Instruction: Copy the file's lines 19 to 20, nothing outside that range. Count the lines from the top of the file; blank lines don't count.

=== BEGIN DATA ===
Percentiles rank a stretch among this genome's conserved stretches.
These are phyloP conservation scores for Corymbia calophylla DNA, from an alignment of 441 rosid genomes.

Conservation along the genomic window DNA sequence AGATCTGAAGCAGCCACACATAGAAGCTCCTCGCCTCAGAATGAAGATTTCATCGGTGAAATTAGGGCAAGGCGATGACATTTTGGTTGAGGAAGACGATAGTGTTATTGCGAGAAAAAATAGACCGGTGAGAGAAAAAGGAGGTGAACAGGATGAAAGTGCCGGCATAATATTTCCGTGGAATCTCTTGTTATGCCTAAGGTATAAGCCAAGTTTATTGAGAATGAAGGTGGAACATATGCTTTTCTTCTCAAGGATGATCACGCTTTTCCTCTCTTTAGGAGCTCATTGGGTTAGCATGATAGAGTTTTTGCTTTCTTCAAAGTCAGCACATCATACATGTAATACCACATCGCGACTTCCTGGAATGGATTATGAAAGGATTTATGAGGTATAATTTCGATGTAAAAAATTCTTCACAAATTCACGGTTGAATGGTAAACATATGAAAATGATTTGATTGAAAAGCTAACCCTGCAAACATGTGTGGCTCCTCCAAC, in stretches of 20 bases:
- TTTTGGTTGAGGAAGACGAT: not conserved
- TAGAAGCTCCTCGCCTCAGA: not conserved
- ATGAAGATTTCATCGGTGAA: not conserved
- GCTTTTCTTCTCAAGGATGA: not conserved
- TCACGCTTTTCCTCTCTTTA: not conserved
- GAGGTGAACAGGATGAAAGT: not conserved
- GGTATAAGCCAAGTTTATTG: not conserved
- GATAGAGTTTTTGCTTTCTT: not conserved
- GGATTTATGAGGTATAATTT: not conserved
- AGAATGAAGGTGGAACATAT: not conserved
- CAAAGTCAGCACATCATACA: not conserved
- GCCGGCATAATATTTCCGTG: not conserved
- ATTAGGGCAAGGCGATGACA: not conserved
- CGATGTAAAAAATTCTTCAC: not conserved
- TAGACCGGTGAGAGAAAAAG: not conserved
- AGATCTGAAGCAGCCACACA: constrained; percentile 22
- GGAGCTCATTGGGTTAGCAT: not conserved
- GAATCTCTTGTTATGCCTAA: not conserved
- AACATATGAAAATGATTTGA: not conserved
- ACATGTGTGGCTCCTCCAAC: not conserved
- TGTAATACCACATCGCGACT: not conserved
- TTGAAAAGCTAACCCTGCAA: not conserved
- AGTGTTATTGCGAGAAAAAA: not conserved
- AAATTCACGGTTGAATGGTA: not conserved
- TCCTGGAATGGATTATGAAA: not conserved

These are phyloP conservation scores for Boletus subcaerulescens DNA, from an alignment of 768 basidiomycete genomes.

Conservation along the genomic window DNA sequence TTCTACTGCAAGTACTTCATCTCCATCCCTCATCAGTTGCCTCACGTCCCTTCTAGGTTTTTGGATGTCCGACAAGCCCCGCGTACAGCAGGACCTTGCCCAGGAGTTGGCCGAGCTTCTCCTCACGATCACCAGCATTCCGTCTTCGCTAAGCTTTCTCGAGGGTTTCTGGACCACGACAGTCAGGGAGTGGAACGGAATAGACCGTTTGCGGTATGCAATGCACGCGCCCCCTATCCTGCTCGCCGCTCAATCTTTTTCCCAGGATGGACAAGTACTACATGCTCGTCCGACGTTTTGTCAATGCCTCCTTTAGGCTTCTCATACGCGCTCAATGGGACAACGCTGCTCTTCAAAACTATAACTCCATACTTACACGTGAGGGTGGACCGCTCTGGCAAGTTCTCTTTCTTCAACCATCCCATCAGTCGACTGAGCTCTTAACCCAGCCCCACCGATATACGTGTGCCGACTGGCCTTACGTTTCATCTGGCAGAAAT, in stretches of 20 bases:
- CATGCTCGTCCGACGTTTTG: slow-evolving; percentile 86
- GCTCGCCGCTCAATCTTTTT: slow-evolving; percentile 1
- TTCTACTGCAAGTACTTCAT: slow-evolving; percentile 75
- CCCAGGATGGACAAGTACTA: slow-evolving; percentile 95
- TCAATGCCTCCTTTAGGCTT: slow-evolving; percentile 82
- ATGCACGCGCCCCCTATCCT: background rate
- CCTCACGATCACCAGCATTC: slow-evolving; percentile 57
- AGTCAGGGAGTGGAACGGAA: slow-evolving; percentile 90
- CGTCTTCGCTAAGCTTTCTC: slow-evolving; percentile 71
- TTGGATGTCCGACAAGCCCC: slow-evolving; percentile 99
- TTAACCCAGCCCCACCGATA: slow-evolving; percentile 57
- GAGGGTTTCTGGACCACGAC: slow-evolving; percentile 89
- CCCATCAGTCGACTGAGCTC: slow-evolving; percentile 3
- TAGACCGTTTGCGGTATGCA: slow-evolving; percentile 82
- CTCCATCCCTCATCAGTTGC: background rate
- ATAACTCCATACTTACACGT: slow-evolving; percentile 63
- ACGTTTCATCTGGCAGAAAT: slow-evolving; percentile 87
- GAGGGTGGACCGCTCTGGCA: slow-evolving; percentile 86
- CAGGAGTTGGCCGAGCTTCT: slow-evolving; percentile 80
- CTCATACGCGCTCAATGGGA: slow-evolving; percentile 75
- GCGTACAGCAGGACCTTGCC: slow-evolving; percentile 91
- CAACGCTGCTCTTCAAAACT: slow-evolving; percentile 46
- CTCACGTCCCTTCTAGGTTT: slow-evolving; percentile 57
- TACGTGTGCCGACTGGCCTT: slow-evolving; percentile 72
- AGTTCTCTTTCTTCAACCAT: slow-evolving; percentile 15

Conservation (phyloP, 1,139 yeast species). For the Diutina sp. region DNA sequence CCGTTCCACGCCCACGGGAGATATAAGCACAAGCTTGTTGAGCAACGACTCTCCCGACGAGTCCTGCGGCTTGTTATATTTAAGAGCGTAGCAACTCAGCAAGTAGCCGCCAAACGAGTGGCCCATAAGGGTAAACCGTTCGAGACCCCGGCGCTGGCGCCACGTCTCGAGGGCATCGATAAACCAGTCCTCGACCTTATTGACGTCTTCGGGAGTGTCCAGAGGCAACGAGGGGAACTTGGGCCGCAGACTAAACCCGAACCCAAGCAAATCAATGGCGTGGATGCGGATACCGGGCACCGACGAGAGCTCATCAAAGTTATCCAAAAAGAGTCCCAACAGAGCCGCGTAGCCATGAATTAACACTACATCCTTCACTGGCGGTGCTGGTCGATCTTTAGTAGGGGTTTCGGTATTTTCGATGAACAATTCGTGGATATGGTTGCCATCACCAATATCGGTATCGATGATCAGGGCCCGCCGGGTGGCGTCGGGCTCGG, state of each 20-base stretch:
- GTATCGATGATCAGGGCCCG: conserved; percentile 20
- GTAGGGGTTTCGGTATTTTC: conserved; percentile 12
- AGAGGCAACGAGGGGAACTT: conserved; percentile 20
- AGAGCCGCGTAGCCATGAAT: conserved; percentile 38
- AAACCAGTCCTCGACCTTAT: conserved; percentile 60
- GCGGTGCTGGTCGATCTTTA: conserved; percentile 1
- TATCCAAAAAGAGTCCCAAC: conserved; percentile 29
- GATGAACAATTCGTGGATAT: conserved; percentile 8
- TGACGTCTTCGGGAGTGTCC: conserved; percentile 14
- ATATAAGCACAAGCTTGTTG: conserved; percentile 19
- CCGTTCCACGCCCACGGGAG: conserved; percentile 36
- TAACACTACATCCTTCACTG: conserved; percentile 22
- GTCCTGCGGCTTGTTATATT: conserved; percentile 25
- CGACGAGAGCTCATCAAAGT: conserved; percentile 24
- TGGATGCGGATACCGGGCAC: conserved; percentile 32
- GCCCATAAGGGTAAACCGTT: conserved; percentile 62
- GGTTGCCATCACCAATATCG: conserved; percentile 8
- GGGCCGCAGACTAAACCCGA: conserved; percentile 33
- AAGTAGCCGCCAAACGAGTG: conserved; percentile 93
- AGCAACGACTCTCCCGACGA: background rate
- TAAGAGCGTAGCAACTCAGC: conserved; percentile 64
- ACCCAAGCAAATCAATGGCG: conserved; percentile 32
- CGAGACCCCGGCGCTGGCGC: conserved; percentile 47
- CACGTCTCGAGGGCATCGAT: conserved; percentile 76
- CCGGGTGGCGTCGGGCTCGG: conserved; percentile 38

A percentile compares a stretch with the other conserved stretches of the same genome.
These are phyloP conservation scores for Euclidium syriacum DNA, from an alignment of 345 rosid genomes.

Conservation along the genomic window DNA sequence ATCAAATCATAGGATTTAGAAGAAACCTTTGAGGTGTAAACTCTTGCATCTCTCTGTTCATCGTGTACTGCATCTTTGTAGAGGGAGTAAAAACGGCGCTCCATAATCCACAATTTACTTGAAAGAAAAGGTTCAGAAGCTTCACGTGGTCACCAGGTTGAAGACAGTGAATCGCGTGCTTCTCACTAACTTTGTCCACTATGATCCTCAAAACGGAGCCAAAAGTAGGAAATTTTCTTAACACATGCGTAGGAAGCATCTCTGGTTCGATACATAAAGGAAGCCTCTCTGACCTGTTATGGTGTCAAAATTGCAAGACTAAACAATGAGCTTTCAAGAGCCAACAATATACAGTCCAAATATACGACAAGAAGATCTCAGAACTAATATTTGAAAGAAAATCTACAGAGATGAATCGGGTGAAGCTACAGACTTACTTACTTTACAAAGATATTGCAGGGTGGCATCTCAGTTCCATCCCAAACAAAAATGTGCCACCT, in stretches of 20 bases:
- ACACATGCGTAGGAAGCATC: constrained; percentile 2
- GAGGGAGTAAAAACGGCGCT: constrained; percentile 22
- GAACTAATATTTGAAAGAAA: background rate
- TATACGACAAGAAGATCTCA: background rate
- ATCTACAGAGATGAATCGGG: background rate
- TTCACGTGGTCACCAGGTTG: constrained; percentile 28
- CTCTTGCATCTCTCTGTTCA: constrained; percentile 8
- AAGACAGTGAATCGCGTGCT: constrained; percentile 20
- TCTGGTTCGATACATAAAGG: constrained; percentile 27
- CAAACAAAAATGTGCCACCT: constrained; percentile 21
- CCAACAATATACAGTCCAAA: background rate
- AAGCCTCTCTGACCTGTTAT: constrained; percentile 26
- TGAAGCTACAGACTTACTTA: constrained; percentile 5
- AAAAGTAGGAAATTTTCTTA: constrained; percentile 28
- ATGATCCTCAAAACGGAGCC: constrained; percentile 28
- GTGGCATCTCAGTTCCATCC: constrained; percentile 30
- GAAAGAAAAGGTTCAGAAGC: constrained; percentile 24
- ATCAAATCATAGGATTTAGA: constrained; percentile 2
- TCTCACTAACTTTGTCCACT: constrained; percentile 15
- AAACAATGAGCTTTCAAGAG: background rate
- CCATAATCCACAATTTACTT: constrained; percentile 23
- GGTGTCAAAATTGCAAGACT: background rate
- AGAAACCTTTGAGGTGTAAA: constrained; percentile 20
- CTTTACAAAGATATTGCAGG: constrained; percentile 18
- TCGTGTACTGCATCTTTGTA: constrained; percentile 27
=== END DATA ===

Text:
- AGATCTGAAGCAGCCACACA: constrained; percentile 22
- GGAGCTCATTGGGTTAGCAT: not conserved